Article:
When Laura Smith entered the Natural Healing Center in Aurora, Colo., last month, she was hoping for a massage to relieve the aftereffects of a half-marathon she had run the day before.
"I ran 13.1 miles. I was hurting just from that in and of itself," Smith, 31, said. "I was really looking forward to the massage. I was going to relax."
Instead of leaving with soothed muscles, she instead got a bruised ego after being turned down because of her weight. "She [the owner of Natural Healing Center] was very matter of fact about it. She said, 'I'm really sorry, but you're just too fat for our table. You'll probably break [it] and have to pay for it.'"
Such a dismissal caught Smith, who is 6-foot-3 with an athletic build, off guard. Having received many massages before at other spas, even before she lost almost 50 pounds to put her at 250 pounds, her size had never been an issue.
"I was just kind of in shock," she recalled of the Jan. 21 incident. "When it sunk in, I just started to cry, then I grabbed my stuff and left."
When Smith later called back, she said she learned that the tables were designed to support up to 500 pounds. Penny Wells, the owner of the Natural Healing Center, later told Fox 31 in Denver that a table had recently broken under a 165-pound man, which is why she was worried about Smith.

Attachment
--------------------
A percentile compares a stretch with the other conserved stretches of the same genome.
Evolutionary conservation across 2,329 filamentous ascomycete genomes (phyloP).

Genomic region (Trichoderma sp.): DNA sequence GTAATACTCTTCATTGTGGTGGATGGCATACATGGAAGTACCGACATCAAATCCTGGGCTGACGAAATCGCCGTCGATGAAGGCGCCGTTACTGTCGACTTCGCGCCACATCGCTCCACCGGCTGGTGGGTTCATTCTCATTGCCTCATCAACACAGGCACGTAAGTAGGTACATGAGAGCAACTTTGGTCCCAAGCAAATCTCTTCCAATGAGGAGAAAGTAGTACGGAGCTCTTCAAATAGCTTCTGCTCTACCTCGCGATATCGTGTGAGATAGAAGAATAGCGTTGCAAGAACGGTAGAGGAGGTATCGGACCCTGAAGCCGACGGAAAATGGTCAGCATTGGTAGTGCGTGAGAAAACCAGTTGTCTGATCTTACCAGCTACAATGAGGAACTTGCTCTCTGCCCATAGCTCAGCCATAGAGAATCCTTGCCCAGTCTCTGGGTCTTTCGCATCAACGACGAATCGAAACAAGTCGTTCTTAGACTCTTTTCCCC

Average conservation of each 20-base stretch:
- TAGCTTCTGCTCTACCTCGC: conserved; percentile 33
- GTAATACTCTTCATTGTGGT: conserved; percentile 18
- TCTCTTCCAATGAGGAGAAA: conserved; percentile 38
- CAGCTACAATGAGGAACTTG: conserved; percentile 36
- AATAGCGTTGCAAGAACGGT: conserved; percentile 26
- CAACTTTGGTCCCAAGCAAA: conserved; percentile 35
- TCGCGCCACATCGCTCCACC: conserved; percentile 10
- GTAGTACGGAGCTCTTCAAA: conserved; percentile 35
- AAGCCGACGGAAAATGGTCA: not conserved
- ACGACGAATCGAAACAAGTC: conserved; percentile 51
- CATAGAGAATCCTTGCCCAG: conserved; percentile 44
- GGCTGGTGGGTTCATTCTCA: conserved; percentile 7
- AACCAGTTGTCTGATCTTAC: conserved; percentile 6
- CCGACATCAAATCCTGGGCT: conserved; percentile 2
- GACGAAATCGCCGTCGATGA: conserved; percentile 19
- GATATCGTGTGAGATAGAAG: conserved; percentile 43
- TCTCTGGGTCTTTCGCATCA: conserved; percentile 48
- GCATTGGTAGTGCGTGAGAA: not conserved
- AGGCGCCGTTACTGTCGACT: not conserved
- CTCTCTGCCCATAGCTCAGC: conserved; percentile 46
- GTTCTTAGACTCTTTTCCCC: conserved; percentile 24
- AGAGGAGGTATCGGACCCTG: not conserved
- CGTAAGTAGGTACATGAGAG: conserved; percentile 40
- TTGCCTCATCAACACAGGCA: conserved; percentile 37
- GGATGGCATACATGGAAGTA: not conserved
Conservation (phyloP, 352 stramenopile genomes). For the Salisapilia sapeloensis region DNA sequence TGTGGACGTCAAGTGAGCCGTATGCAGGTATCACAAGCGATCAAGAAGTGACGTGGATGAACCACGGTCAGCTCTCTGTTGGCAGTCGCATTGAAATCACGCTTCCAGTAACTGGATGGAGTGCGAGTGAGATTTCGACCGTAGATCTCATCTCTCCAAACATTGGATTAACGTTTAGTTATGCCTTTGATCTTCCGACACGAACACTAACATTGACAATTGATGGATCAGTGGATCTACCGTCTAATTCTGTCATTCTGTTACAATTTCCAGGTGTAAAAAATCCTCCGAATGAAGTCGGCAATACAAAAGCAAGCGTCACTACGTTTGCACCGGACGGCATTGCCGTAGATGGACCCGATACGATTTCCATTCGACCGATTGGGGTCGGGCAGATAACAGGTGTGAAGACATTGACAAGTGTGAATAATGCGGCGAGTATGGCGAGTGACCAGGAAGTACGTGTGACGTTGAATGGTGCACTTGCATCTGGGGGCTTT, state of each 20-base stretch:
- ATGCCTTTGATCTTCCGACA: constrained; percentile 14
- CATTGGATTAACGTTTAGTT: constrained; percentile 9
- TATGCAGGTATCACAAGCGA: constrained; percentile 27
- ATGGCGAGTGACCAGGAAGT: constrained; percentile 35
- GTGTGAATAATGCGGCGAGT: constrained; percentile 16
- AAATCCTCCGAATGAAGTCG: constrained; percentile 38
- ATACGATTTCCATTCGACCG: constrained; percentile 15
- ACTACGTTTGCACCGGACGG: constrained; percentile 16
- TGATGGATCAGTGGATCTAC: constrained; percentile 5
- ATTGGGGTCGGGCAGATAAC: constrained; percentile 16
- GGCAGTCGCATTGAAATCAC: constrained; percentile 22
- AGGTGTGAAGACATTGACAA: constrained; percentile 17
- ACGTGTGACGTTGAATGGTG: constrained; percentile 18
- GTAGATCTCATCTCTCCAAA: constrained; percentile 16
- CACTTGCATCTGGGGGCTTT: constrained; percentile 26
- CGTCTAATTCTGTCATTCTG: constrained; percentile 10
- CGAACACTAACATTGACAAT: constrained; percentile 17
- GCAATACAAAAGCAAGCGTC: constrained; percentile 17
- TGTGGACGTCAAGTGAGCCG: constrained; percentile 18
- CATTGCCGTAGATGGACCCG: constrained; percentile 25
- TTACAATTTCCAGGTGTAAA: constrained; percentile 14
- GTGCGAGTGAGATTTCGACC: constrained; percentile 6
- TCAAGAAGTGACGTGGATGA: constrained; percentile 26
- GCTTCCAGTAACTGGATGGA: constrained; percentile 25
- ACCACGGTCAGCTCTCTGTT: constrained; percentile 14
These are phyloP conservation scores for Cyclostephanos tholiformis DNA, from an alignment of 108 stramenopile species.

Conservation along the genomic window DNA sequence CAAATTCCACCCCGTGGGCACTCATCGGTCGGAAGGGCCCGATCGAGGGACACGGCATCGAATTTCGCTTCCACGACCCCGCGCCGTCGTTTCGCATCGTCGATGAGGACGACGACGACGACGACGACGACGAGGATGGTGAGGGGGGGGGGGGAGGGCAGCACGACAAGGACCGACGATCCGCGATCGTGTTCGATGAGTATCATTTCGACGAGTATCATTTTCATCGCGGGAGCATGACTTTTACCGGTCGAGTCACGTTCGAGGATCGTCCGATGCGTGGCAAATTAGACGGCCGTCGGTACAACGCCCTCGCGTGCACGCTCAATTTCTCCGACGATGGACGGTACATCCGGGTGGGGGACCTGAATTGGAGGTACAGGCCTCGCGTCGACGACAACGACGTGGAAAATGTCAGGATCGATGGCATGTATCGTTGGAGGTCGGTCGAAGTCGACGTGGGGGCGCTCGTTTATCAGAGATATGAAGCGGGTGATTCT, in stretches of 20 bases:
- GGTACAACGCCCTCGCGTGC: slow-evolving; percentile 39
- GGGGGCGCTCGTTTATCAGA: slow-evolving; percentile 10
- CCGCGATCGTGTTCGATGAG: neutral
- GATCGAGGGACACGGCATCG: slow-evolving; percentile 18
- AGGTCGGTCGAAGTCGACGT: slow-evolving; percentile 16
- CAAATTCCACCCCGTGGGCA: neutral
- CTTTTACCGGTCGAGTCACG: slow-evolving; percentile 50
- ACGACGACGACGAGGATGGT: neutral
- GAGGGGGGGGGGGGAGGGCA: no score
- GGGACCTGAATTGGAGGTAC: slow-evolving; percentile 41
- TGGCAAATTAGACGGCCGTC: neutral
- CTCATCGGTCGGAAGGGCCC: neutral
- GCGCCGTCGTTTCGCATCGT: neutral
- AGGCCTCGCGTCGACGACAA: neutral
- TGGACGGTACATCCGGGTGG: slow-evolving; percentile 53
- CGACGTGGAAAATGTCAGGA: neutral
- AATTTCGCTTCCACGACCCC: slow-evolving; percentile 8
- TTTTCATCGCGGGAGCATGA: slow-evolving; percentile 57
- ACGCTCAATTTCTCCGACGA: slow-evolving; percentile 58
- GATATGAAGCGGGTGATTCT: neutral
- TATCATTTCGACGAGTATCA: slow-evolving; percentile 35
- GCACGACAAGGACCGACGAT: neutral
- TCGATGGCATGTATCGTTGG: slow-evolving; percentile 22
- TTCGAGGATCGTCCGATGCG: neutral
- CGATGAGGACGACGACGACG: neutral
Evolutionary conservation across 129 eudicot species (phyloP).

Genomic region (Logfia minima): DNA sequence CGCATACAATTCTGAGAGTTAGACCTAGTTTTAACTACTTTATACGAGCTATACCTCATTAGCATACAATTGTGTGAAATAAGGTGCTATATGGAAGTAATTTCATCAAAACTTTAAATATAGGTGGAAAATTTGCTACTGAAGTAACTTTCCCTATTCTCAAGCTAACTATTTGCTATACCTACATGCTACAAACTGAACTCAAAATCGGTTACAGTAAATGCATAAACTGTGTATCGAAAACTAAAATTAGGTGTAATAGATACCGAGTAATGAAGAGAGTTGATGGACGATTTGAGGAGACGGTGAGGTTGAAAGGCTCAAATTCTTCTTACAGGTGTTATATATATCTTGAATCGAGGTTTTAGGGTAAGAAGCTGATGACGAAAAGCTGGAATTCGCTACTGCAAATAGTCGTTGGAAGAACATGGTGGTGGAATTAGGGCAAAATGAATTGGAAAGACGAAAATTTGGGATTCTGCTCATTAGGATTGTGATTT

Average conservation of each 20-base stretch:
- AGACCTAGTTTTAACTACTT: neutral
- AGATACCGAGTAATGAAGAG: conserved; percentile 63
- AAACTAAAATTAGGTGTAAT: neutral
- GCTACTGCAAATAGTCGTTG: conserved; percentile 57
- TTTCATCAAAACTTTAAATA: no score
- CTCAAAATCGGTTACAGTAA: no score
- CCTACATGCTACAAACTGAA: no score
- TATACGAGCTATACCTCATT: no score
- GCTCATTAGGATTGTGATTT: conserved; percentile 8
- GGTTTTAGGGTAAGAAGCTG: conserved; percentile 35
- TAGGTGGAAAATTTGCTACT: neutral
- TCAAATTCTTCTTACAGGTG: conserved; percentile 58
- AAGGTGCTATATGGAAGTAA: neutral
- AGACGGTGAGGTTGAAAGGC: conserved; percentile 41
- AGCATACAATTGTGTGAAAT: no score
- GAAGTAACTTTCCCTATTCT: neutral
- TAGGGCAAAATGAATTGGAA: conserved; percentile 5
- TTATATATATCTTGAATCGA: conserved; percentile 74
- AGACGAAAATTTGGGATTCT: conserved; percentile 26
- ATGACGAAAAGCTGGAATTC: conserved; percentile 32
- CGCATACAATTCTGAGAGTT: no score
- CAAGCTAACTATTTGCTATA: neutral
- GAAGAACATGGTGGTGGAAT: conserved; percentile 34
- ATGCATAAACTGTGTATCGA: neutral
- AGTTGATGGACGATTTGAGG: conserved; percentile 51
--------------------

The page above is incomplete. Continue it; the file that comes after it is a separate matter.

Wells has not responded to an ABC News request for comment.
Weight discrimination is hardly new, but studies suggest that it is an ongoing problem. The 2008 issue of the International Journal of Obesity states that weight discrimination "occurs in employment settings and daily interpersonal relationships virtually as often as race discrimination, and in some cases even more frequently than age or gender discrimination."
"I shouldn't have to expect to be treated poorly," Smith said. "I just ran a half-marathon. I just did something amazing. For somebody to be rude to me after that is just not OK."
But many people immediately rushed to her defense. Hundreds of people posted their support to her Facebook testimony of what happened.
Overweight to Endurance Athlete, a program to which she belongs that focuses on teaching overweight people healthy lifestyles, was overwhelmed with public outcry.
"She couldn't believe that people who hadn't even met her were encouraging her," friend and program coach Kristen Schuldt said. "It was heartbreaking to see somebody get hurt like that but all of the support I think helped lift her up and give her some inspiration."
Rather than allowing the incident to deter her, Smith is instead using it as an opportunity to bring attention to the issue and use it as motivation.
"I just want to be a voice for people who haven't been able to speak up for themselves or who are afraid to," she said. "It could have been detrimental. It could have made me depressed.
"But now [during] the moments that I don't want to go to the gym, I just think about the time somebody told me that I'm too fat to do something," she added. "I just think, 'I better get out of bed. I have another 5K to run.'"